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Factors For An Effective Lsamp Reu

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Conference

2007 Annual Conference & Exposition

Location

Honolulu, Hawaii

Publication Date

June 24, 2007

Start Date

June 24, 2007

End Date

June 27, 2007

ISSN

2153-5965

Conference Session

Factors Affecting Minority Engineering Students

Tagged Division

Minorities in Engineering

Page Count

16

Page Numbers

12.729.1 - 12.729.16

Permanent URL

https://peer.asee.org/2773

Download Count

32

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Paper Authors

biography

Leo McAfee University of Michigan

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Leo C. McAfee received the BS degree from Prairie View A&M University, Prairie View, TX, in 1966, and the MSE and PhD degrees from the University of Michigan, Ann Arbor, MI, in 1967 and 1970, respectively, all degrees in Electrical Engineering. He joined the University of Michigan in 1971 and is currently an Associate Professor of Electrical Engineering and Computer Science. He has had summer and leave positions at General Motors Research Laboratories, IBM T.J. Watson Research Center, AT&T Bell Laboratories, and Telecom Analysis Systems. He has held leadership positions for curriculum and degree program development, including Graduate Program Chairperson and subsequently Chief Undergraduate Program Advisor. He is a member of IEEE and ASEE.

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Abstract
NOTE: The first page of text has been automatically extracted and included below in lieu of an abstract

Factors for an Effective LSAMP REU

Abstract

A Louis Stokes Alliance for Minority Participation (LSAMP) Research Experiences for Undergraduates (REU) program has been offered for two summers by the National Science Foundation (NSF) Engineering Research Center (ERC) for Wireless Integrated MicroSystems (WIMS). For three previous summers, a WIMS REU was offered; thus WIMS has operated an REU for a total of five summers. This paper provides a view of the design and components of the WIMS LSAMP REU, and successes of the REU students to contribute to the WIMS research programs, as well as to pursue graduate study and earn graduate degrees. Alliances with LSAMP chapters at minority serving institutions (African-American, Hispanic, and others) have been important to the recruiting effort. WIMS REU’ers have gone on to graduate study and professional schools in significant numbers (about 80%). An independent third-party process evaluation has been done each year, leading to continuous program improvements.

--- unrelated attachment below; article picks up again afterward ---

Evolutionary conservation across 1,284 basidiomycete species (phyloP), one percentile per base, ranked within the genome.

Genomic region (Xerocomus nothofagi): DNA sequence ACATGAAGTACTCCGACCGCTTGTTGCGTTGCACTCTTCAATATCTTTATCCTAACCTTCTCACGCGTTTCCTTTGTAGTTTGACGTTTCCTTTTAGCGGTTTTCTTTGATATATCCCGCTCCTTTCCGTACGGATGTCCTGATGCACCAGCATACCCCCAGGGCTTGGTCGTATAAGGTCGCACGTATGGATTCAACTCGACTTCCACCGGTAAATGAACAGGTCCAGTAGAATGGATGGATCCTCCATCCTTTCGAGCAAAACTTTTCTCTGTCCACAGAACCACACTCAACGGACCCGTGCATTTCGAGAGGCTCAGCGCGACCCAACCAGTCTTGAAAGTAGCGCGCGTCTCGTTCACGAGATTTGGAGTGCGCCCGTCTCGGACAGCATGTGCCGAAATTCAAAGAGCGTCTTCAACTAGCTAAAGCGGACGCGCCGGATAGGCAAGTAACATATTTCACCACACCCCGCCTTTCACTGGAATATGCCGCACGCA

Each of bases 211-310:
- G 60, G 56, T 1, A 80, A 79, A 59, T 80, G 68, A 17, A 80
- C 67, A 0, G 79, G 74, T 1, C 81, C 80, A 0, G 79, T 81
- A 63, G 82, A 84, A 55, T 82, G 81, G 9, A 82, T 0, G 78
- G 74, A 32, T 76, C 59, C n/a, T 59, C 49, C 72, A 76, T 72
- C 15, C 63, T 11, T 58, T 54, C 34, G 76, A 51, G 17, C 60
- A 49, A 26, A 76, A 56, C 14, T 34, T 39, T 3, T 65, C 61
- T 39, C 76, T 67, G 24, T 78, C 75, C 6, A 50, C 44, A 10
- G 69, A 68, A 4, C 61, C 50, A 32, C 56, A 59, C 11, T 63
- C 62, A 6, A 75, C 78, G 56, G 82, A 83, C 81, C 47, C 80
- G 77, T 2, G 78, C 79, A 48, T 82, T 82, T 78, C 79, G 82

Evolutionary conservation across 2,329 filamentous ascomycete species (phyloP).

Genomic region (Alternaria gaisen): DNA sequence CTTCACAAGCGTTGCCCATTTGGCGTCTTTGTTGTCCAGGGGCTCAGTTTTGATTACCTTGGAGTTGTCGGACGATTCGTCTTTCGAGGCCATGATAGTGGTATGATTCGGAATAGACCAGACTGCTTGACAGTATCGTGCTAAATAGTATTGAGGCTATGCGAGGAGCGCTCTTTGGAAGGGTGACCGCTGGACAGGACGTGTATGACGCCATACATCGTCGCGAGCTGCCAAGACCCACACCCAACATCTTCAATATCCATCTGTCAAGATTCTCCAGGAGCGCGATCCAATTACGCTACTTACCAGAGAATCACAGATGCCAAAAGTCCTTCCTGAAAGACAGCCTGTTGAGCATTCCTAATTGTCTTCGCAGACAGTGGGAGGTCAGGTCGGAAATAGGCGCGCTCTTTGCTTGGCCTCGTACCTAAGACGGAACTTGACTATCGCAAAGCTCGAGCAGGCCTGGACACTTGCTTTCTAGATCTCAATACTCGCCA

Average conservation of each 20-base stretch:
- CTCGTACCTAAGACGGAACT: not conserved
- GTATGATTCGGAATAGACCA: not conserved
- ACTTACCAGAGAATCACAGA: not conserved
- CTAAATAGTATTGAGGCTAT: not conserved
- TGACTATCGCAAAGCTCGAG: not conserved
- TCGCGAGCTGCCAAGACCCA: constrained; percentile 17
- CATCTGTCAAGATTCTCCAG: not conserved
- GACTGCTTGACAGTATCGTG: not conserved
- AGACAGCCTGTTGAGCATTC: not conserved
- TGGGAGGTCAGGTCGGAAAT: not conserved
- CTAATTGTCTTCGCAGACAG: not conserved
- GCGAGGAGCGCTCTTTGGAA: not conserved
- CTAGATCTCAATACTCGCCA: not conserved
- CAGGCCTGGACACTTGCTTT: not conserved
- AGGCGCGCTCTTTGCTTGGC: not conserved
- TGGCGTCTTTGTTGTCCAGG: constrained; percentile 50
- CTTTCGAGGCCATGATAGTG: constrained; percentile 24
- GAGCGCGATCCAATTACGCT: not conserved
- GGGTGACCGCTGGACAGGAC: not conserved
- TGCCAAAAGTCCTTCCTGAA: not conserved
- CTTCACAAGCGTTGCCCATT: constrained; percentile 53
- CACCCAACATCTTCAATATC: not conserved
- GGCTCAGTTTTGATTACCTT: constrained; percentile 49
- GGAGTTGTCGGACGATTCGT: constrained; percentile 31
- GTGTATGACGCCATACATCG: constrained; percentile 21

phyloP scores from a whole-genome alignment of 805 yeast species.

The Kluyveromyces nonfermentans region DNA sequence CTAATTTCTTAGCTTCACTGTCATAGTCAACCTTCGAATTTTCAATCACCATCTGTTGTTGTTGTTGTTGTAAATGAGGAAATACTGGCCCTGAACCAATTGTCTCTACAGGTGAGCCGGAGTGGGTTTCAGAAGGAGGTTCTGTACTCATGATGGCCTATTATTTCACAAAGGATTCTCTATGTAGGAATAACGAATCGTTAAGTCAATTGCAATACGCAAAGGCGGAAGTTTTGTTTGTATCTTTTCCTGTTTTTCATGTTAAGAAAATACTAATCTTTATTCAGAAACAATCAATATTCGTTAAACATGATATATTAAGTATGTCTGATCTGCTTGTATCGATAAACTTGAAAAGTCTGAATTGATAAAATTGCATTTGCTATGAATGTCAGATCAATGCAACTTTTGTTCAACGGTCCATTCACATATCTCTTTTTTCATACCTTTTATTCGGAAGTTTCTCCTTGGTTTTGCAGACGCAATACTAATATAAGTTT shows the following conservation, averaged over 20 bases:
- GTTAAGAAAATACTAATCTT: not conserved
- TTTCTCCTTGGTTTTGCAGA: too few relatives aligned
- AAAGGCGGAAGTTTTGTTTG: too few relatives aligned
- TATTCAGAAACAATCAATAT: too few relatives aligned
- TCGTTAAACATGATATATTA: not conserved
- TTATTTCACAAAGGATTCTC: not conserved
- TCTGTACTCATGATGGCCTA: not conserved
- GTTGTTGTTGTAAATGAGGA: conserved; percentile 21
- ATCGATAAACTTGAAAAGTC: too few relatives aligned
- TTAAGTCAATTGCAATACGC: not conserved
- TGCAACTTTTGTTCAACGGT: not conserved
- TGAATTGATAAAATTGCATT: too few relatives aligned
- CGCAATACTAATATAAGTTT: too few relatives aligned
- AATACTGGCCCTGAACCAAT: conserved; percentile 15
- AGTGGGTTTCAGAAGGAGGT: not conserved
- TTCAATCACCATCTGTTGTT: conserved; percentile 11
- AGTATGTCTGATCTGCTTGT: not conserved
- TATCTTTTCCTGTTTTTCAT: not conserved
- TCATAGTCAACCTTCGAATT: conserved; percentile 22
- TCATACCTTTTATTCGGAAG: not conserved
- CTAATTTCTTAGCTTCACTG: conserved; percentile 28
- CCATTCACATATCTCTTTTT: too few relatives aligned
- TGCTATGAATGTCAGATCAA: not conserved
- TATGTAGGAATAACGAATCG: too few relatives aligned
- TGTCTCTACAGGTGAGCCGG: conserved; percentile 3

Introduction and Overview

WIMS ERC Structure: WIMS is a National Science Foundation (NSF) Engineering Research Center (ERC) with initial core partner universities of the University of Michigan – Ann Arbor (UM), Michigan State University (MSU), and Michigan Technological University (MTU). During its seven year duration, WIMS now has outreach faculty at partner universities of Prairie View A&M University, University of Puerto Rico – Mayaguez, North Carolina A&T State University, Howard University, University of California – Berkeley, and University of Utah. WIMS has about 15 industry partners (small, medium, and large sizes) including Motorola, Freescale, Schlumberger, Stryker, Agilent, Medtronics, etc. Of course, NSF is the major partner and each university contributes substantial internal funding. WIMS is structured with nine areas consisting of five Research Thrusts: (r1) Biomedical Sensors and Subsystems, (r2) Environmental Sensors and Subsystems, (r3) Wireless Interfaces including MEMS, (r4) Micropower Circuits, and (r5) Advanced Materials, Packaging, and Processes; two engineered systems testbeds: (t1) Neural Prostheses, and (t2) Environmental Monitoring; an Education Programs Thrust; and an Industrial Liason for external and industry relations.

Education Programs Thrust Structure: The goals of the WIMS Education Programs Thrust are to educate the next generations of engineers and scientists about WIMS and with WIMS, and to rapidly transfer results from the research domain to the classroom domain. Proactive diversity and outreach initiatives, as well as evaluation, are to be integrated within each program. As depicted in Figure 1, the Education Programs Thrust provides comprehensive opportunities with three sub-components: pre-college programs for K-12 students, university programs for undergraduate and graduate students, and professionals / society programs for practicing professionals and general society.

McAfee, L. (2007, June), Factors For An Effective Lsamp Reu Paper presented at 2007 Annual Conference & Exposition, Honolulu, Hawaii. https://peer.asee.org/2773

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